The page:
We are having great success in the field and finding all kinds of features related to past land use in the Chicama Valley, such as relic fields and ancient canal systems. We have also found tons of previously unrecorded archaeological sites in the now barren desert. I am excited to return and update the blog with more photos, videos, and information on all of the discoveries!
For now, check out 2013 Teen Science Scholar, Kimi McBryde's account of her first day of travels!
August 1st, 2013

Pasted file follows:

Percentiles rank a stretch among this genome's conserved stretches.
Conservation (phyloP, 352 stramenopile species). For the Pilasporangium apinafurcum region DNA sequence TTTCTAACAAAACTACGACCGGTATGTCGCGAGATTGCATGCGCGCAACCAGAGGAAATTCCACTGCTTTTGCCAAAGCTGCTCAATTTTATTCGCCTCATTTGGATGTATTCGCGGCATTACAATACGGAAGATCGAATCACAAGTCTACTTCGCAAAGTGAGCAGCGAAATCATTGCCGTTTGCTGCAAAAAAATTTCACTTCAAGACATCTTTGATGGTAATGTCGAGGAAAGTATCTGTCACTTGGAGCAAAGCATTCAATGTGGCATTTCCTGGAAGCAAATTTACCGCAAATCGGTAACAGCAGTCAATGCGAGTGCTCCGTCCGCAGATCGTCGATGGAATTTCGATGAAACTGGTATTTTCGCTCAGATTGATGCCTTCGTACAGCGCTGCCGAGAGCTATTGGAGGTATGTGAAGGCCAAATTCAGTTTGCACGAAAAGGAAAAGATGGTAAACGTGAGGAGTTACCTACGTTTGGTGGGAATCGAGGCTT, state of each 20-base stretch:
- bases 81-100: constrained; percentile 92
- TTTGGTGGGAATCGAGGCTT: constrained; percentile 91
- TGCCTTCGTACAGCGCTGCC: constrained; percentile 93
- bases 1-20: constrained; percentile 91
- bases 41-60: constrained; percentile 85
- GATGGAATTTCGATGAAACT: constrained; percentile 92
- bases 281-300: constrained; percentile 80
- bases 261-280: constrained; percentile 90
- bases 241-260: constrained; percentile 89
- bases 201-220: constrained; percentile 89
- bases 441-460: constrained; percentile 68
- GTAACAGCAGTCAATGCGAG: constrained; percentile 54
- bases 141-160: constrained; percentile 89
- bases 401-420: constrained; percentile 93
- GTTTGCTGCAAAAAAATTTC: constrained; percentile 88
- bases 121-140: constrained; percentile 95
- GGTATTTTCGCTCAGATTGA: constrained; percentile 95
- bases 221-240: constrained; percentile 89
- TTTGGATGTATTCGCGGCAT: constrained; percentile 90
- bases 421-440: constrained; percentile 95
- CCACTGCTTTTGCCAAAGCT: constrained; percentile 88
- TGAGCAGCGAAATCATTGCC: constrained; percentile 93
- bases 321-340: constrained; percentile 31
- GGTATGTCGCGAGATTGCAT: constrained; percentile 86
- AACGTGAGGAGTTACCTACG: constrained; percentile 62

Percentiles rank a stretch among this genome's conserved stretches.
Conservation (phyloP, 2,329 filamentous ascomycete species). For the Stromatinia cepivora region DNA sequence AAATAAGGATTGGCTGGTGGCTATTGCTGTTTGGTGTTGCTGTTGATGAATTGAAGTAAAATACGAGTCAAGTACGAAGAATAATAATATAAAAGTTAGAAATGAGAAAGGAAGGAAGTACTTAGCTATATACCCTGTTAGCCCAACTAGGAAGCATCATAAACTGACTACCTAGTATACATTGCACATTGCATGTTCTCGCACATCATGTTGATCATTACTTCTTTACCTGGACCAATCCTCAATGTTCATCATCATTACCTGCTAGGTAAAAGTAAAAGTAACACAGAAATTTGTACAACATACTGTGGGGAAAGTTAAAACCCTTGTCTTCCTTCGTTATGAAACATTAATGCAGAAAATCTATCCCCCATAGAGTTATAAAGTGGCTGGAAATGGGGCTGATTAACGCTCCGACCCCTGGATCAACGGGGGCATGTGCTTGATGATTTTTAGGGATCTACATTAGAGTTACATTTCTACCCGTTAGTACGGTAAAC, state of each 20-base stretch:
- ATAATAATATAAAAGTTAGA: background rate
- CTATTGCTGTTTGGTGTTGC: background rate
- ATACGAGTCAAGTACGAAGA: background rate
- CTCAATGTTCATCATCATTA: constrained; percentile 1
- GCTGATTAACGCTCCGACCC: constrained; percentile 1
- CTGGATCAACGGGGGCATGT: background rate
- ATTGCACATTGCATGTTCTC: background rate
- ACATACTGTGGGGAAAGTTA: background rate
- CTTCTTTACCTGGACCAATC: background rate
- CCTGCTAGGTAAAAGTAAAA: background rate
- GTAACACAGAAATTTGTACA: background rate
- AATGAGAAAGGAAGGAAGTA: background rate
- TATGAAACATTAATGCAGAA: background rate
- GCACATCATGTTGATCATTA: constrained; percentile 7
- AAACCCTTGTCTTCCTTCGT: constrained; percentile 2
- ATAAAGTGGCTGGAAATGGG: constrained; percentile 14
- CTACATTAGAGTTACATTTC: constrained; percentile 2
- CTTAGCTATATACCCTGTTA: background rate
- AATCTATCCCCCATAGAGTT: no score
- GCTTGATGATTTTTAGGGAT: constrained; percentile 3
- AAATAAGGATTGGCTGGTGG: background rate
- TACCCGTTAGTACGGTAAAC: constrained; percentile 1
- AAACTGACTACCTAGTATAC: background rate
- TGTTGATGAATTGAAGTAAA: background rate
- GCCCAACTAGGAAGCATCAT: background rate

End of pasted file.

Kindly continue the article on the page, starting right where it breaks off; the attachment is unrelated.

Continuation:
Flying to Fort Worth right now, a long day of travelling ahead of us. It was hard to say goodbye, even knowing that we would only be gone for 3.5 weeks. It's crazy that this trip is actually happening. It all feels kind of surreal right now. We got to Fort Worth at like 2ish in the afternoon (Dallas time). We chilled out in the Fort Worth airport, which is huge-it's bigger than Manhattan. The airport was kind of terrifying and easy to get lost in. Clare, Michele, Lauren and I had lunch at this little burrito place in the airport and then went to wait at the gate for our plane. I think we had about a 3.5 hour wait in Dallas before getting on the plane for Lima. After arriving in Lima, we went through customs and they didn't make us jump through any hoops, which Michele was surprised about. All of the bags made it to Lima, including the soil auger. Interesting fact, in Peru, you don't put any toilet paper in the toilets, it all goes in the trash can. It's hard to break habit and deposit toilet paper in the trash can. In the Lima airport, we had to recheck all of the bags, and they asked a few questions about the auger, but let it through baggage. We waited in the airport till about 5:30 am to board the flight to Trujillo, which was only about a 45 minute flight. Getting in line and getting on the flight for Trujillo was one of the most unorganized and chaotic things I've ever done. Even though the airport and employees do the process every day, it was crazy. They didn't even check the tickets, just kind of assumed you knew where you were going and would get yourself on the correct flight. Also, since it was a commuter flight, it was on a smaller plane, and didn't have a big gate like what we have in the US. The plane was waiting out on the tarmac and had the stairs to climb into the seating area. After the airport person took your plane ticket, you boarded a bus (like the 16th street mall shuttle in Denver) and it drove you to the plane. At the time, the bus kept slowing down and almost stopping at every plane it passed-it was like the driver didn't really know where he was going. The nice thing about that flight, was that they boarded through both the front and back doors of the plane.
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